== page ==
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What’s a Typical Product Manager Salary?

Product Manager Salary

While it’s likely that you’ve heard of project managers, have you ever heard of product managers? Would it surprise you to learn that product management is one of the most rapidly growing occupations in the business world?

If you need any proof of how much product managers are in demand, you only need to look as far as product manager salary statistics. That’s what this article is about. We are about to explore the vocation of product management, including what it is, what a product manager does, the factors that affect compensation, a sample of product manager salaries, and more.

Let’s get to know the world of product management and the roles of product management professionals.

What is Product Management, and What Exactly Does a Product Manager Do?

The short answer is product management involves managing products.

Alright, that’s a glaringly obvious (but not very helpful) answer. So let’s elaborate, shall we? Product management is the department or process within an organization that ensures a product or service’s overall success. Product management covers everything under the product life cycle from initial discovery to its development, release, maintenance, upgrade or evolution, and much more.

Product management is considered a strategic function, managing the product or service so that it fosters business growth. To that end, product managers define the product’s vision and develop the roadmap for implementing that vision.

Product managers work with various clients and stakeholders to ensure that all parties are on the same page and heading towards a common goal. Product managers’ typical daily duties include:

1) Collecting and prioritizing ideas

2) Defining product features and the technical requirements

3) Determining the metrics of product success

4) Conducting product research, including customer feedback

5) Performing experiments to discover opportunities to improve the product

6) Presenting all findings and analysis to leadership

Main Factors That Determine a Product Manager’s Salary

The next time you’re keen on finding an Internet rabbit hole to fall down, consider this exercise that will also give you a better understanding of how things work. First, go to a job portal, say, Indeed.com, for example. Next, plug in your current job, and note the salary. Now go to another portal and another (there’s plenty: Ziprecruiter, LinkedIn, Indeed, Payscale) and repeat the process.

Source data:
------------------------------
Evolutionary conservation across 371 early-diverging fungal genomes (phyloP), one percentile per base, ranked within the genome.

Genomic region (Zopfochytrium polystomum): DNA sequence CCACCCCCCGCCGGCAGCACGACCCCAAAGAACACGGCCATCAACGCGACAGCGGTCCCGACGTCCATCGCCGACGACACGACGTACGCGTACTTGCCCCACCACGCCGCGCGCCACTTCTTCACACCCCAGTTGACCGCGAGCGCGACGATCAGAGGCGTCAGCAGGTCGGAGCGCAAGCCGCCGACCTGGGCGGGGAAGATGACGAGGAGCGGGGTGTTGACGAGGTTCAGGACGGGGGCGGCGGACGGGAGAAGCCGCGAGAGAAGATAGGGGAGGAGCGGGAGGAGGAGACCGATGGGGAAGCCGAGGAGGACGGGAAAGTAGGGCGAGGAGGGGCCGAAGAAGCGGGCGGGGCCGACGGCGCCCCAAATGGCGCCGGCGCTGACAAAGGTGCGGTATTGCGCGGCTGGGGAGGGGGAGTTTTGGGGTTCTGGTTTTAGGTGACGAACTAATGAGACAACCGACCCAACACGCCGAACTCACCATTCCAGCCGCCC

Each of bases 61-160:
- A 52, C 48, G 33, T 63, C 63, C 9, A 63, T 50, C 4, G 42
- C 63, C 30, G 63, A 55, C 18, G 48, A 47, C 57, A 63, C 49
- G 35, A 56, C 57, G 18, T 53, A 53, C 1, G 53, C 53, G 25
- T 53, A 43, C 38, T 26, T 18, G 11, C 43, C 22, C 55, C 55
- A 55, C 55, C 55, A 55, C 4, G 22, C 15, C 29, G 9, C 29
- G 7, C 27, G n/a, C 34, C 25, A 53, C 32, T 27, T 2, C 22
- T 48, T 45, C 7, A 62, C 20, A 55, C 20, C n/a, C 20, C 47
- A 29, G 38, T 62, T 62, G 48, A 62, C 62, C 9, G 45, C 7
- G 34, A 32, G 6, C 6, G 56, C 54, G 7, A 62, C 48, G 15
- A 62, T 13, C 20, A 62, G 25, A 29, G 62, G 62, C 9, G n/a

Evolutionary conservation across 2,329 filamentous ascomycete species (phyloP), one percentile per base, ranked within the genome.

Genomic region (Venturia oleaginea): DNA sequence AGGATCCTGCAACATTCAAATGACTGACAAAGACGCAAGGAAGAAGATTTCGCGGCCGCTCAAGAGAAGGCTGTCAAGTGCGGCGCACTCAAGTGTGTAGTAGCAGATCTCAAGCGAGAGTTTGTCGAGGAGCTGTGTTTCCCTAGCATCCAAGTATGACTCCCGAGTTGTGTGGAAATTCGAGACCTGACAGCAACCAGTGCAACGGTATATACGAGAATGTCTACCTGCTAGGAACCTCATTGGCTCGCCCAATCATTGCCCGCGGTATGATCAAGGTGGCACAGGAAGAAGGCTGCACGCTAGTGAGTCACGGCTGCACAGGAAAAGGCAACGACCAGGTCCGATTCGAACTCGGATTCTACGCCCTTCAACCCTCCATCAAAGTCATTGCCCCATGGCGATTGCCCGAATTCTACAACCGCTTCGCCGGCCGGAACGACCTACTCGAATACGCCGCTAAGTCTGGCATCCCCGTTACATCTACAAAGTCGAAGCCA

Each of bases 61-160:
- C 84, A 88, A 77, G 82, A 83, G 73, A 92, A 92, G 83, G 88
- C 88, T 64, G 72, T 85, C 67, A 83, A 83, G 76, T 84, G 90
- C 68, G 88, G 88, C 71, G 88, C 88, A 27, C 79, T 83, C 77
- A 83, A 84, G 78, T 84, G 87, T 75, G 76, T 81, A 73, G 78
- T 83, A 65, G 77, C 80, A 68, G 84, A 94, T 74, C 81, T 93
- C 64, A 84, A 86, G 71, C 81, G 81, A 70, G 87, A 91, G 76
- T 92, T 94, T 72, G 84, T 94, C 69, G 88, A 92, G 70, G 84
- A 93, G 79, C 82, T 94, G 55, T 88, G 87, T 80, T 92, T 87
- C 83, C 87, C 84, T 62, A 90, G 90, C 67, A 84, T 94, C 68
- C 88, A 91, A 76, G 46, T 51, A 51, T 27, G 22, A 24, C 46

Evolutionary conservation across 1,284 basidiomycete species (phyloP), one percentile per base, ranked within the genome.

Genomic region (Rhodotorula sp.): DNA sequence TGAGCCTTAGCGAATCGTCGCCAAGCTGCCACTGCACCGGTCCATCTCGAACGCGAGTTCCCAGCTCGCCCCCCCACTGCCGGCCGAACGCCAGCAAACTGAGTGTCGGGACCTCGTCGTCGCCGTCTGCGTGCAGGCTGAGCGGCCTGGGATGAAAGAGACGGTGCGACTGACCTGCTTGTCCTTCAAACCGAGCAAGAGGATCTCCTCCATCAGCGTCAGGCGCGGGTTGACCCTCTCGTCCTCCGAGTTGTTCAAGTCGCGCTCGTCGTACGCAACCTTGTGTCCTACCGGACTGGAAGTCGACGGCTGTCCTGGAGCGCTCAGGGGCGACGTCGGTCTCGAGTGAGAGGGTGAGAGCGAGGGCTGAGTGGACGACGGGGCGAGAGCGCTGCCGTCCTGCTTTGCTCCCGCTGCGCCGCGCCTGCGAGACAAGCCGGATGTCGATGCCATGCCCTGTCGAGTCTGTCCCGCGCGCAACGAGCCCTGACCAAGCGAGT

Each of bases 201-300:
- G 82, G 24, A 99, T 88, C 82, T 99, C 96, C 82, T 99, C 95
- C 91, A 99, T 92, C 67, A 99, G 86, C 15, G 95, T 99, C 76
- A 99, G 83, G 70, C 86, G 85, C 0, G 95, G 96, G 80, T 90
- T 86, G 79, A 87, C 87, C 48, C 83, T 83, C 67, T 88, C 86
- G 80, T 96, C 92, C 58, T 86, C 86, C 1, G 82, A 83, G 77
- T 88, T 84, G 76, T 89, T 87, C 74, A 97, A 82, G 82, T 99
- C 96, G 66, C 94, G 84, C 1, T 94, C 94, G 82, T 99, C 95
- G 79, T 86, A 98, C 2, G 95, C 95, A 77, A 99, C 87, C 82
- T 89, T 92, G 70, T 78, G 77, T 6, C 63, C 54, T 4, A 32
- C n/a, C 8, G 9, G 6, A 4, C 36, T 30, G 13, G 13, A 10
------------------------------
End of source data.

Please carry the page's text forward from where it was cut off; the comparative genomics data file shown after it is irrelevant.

Have you noticed that the salaries vary from site to site? This variance happens because many variables affect wages. Here are the five chief variables that determine a product manager’s compensation or any other job.

1) Industry. Companies in newer, fast-growing sectors tend to pay product managers larger salaries, as they are better in tune with current trends. Conversely, older companies, whose longevity is a bonus as it implies job security, tend to be slower to adopt new methods and practices..

2) Location. Job location is a crazy wildcard—location factors into position demand. On the one hand, a large metropolitan area like New York or San Francisco likely has more businesses and offices, so there is a greater need for product managers, with salaries that reflect this and help cover the expensive costs of living typically found in big cities. But on the other hand, businesses located in more remote areas may have fewer candidates to draw upon and consequently offer salaries higher than the industry standard to attract applicants. Whatever the case, geography is a significant variable.

3) The individual company. Larger companies typically can afford to pay larger salaries. So it shouldn’t be a surprise that a massive corporation like Microsoft can offer a higher senior product manager salary than Steve’s Discount Computers and Bait Shop, for example.

4) Certifications. Companies want the best candidate for their buck, and “best” typically means the prospective employee brings valuable skills with them. Certifications tell a recruiter that the candidate knows their stuff and has the skills and talent to fill the position. Nowadays, when people exaggerate or outright lie on their resumes, a certificate verifies that the candidate is the real deal.

5) Seniority or rank. In the workplace context, rank is determined by the three E’s: experience, expertise, and education. In other words, how long have you worked in this position, what skills do you have, and what was your major in school? So naturally, lower-ranked, entry-level positions have fewer requirements and consequently have a lower pay grade than, say, a head of product salary.

So, the next time you see a job position clocking in at $90,000 a year, remember that a figure is an average number based on our discussed factors.

What’s the Average Product Manager Salary in the United States?

Let’s break down the average product manager salary by selected cities in the United States, reported by Indeed.com.

1) San Francisco, CA: $131,867 per year

2) Austin, TX: $123,216 per year

3) New York, NY: $121,110 per year

4) San Jose, CA: $118,644 per year

5) Seattle, WA: $110,804 per year

6) Dallas, TX: $109,193 per year

7) Atlanta, GA: $108,295 per year